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Image: Sydney Seekford

My first time getting tattooed in Japan


Japan has a pretty high reputation for being unaccommodating to folks with ink on their skin. Incidents range from common ones like being restricted to certain gyms and onsen, to borderline unbelievable, like being refused from entering restaurants. The stigma comes from a complicated history (spanning the Meiji Restoration, yakuza activity and even samurai punishments) that boils down to “tattoos are a symbol of criminality.” Considering this, how did an average office worker like myself deem Tokyo as the best place for my first tattoo?

From Consultation To Commitment

Image: Sydney Seekford

Living in Japan, more than my own preferences had to be taken into account. For one, I’d like to continue going to onsen (hot springs) and sento (public bath) facilities. To do so freely, the tattoo couldn’t be so big that I couldn’t cover it. In preparation, I got a set of large, water-proof bandaids from Welcia and handed it to my artist. Together we measured the size of the tattoo stencil against the pad. Fortunately, the size I requested fit neatly under the bandage.

The studio was kept as cleanly as anything you would come to expect from a Japanese shop. It was neatly decorated with amply sized massage tables, plenty of bright lighting and disinfectants. After an hour of prep—straightening the stencil, reconfirming the design and setting up tools—we got to work. Two hours and some wincing later, we were finally finished and I strutted out into the chilly Tokyo winter.

An Artist’s Perspective

Image: Sydney Seekford

During my session, I chatted with one of the tattoo artists working in the studio about their day-to-day. Located in Harajuku, Ken (whose name has been changed for privacy), said a lot of tourists come in looking for souvenirs of their trip.

The flashes he showed me were all classic Americana style, his specialty, but many of them had Japanese motifs. Another artist specializes in irezumi (traditional Japanese tattoo) looks using modern electric equipment. Yet, a third of what they do is kawaii art. The talent is on par with reputable tattoo studios abroad. The artists have clearly taken the time to develop their skills and sensibilities.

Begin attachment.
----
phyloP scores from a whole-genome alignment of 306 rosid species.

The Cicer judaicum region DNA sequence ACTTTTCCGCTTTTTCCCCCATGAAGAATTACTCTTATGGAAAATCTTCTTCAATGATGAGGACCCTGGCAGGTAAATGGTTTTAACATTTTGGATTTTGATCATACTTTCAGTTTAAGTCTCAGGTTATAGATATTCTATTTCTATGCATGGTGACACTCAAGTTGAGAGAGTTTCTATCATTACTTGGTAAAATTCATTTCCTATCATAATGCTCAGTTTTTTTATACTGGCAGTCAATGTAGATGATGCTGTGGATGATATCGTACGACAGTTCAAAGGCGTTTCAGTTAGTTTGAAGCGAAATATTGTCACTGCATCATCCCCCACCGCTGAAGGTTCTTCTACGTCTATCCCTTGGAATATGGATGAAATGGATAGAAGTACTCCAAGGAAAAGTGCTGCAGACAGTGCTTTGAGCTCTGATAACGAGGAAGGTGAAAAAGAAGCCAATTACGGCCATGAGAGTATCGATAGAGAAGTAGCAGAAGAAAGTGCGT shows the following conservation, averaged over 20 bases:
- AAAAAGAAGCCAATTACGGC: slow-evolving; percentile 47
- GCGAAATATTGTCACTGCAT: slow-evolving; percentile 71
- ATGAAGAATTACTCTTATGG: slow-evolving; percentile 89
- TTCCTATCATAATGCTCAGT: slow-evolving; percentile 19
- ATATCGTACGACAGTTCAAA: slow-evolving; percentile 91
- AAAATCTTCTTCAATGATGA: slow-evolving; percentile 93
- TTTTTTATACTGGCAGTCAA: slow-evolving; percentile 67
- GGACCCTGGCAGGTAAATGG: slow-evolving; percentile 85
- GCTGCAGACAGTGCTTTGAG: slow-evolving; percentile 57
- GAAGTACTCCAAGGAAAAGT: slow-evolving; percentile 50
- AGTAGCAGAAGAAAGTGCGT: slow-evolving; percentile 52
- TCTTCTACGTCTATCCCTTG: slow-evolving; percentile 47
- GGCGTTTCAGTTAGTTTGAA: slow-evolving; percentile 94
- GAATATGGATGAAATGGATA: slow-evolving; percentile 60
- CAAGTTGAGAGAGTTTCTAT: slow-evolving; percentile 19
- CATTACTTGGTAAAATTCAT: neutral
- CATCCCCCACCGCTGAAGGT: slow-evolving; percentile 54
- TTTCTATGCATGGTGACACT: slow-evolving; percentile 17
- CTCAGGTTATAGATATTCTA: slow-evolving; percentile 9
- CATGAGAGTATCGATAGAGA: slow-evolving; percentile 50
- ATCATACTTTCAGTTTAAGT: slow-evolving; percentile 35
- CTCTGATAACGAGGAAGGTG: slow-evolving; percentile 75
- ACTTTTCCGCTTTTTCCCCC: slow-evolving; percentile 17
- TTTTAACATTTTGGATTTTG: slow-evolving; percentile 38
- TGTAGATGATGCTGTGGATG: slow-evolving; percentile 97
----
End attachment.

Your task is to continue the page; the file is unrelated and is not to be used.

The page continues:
Although Ken says many foreign customers come in and request a flash, they also work by appointment to develop and offer original work. When I asked if he had any wild stories about guests wanting some offensive or absurd Japanese thing, he said it does happen, but usually only by misunderstanding. One example was “馬鹿” (baka, meaning idiot, in kanji).

“When guests come in requesting kanji or something that might come off as weird or miss the mark meaning-wise, we make sure to tell them and offer suggestions for something that would be more appropriate.”

Ken says it’s not hard to convince guests since no one wants to make a fool of themselves. Especially not by getting a tattoo in a foreign country!

“It’s mostly just normal people that come in. The stories they tell me are far more interesting than any story I have about them.”

From Taboo to Trend: Changing Views

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© Savvy Tokyo

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A tattoo that small will only look neat and clean for maybe a week before it heals and the ink starts to disperse a bit under the skin.

Only if you have poor quality tattoos. A good tattoo artist gets the right spot in the epidural where it persists, and doesn't blow out. What you are talking about is a tattoo artist who is a savage, scarring up their canvases by going too deep so that the ink blows out.

2 ( +2 / -0 )

I know a lot of people with tattoos are always jumping at the opportunity to talk about them, but writing an entire article about your tattoo just screams next level narcissism

2 ( +2 / -0 )

A good tattoo artist gets the right spot in the epidural


1 ( +1 / -0 )

Each to his own, but I would never, ever want to get inked up, just not my thing, people can do what they want, but a lot of people these days go overboard and do it way too much, also you need to have a good body to sport a tattoo. If you don’t get a good design or you just put anything on your body anywhere, that’s just stupid. If it’s a tat that symbolizes your culture or a tradition, fine, but other than that, Nope.

0 ( +4 / -4 )


A good tattoo artist gets the right spot in the epidural

As if the woman doesn't have enough to worry about during labor.

0 ( +0 / -0 )

There are quite few onsens and gyms or pools out there, that even if you have a covered tattoo, will still kick you out from premises, like you are some kind of a serial killer or child molester.

-2 ( +2 / -4 )

Lol. A tattoo that small will only look neat and clean for maybe a week before it heals and the ink starts to disperse a bit under the skin. Then you won’t be able to know what it originally was and it will look like a colored blob. Any decent artist would warn you against something like. That’s why small lined butterflies are popular because you wouldn’t have that problem.

-3 ( +0 / -3 )

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